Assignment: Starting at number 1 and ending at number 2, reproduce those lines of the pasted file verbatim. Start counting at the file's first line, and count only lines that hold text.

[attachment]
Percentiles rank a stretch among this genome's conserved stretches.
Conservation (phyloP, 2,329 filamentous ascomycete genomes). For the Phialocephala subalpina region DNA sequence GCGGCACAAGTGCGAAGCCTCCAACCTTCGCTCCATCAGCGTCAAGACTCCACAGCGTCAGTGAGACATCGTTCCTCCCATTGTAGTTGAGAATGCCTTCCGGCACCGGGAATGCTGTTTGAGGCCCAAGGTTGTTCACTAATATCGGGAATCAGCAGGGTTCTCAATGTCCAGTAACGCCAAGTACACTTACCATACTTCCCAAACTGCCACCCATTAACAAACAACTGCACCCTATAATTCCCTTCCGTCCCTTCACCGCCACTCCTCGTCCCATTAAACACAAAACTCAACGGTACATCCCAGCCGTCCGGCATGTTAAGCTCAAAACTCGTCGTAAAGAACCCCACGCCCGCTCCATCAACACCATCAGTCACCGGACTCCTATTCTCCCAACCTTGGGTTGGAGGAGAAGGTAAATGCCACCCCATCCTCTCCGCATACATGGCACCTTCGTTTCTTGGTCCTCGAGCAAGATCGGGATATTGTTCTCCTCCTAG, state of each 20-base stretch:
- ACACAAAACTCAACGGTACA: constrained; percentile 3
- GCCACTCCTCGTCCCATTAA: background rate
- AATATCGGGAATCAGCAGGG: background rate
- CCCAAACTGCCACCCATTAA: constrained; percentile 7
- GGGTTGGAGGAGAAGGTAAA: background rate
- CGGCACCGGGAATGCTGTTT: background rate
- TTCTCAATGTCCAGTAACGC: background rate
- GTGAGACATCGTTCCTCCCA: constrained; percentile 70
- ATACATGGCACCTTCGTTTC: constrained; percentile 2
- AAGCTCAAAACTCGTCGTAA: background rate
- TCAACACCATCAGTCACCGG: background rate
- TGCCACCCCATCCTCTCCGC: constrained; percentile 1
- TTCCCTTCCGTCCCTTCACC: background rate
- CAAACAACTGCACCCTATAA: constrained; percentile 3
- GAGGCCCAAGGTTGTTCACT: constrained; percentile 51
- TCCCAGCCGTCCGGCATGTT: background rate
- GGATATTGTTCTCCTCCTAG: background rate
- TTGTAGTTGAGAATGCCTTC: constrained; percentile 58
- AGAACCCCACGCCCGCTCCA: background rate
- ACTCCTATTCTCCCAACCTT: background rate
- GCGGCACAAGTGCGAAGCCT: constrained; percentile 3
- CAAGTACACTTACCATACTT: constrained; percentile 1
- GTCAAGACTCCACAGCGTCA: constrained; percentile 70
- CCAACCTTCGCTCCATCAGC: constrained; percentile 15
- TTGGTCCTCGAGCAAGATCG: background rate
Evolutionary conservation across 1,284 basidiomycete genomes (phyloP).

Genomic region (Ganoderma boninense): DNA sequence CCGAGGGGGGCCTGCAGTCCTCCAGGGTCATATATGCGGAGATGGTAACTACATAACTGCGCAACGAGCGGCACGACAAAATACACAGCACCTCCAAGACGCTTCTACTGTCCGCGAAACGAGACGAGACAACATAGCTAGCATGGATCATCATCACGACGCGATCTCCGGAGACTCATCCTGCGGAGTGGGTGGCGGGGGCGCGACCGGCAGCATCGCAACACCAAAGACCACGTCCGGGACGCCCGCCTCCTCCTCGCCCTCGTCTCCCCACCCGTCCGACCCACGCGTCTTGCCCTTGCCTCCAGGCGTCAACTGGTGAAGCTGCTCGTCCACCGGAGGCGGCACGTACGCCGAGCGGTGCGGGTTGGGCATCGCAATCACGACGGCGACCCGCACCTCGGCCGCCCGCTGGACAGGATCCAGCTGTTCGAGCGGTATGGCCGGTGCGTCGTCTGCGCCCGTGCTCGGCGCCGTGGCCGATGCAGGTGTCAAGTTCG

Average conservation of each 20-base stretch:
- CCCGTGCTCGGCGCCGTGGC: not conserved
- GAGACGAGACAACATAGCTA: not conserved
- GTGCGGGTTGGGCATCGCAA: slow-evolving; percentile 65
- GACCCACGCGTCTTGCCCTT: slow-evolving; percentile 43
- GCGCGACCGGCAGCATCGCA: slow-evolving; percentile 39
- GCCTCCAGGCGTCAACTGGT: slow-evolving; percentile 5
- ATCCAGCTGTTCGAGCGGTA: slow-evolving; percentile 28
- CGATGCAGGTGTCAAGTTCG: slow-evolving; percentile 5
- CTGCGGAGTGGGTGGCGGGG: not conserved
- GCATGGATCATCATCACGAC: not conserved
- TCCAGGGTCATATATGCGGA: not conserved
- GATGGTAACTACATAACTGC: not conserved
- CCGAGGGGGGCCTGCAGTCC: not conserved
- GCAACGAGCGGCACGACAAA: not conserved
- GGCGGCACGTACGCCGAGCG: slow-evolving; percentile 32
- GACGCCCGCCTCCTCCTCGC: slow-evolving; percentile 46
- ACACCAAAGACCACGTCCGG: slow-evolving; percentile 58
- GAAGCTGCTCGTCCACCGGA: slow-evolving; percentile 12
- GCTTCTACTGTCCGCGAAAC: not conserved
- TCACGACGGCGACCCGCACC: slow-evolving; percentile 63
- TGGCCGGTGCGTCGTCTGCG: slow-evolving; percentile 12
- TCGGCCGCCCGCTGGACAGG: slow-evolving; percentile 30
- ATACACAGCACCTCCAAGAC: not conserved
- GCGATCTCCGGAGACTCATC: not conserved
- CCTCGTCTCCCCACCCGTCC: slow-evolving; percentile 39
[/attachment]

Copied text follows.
Percentiles rank a stretch among this genome's conserved stretches.
Conservation (phyloP, 2,329 filamentous ascomycete genomes). For the Phialocephala subalpina region DNA sequence GCGGCACAAGTGCGAAGCCTCCAACCTTCGCTCCATCAGCGTCAAGACTCCACAGCGTCAGTGAGACATCGTTCCTCCCATTGTAGTTGAGAATGCCTTCCGGCACCGGGAATGCTGTTTGAGGCCCAAGGTTGTTCACTAATATCGGGAATCAGCAGGGTTCTCAATGTCCAGTAACGCCAAGTACACTTACCATACTTCCCAAACTGCCACCCATTAACAAACAACTGCACCCTATAATTCCCTTCCGTCCCTTCACCGCCACTCCTCGTCCCATTAAACACAAAACTCAACGGTACATCCCAGCCGTCCGGCATGTTAAGCTCAAAACTCGTCGTAAAGAACCCCACGCCCGCTCCATCAACACCATCAGTCACCGGACTCCTATTCTCCCAACCTTGGGTTGGAGGAGAAGGTAAATGCCACCCCATCCTCTCCGCATACATGGCACCTTCGTTTCTTGGTCCTCGAGCAAGATCGGGATATTGTTCTCCTCCTAG, state of each 20-base stretch: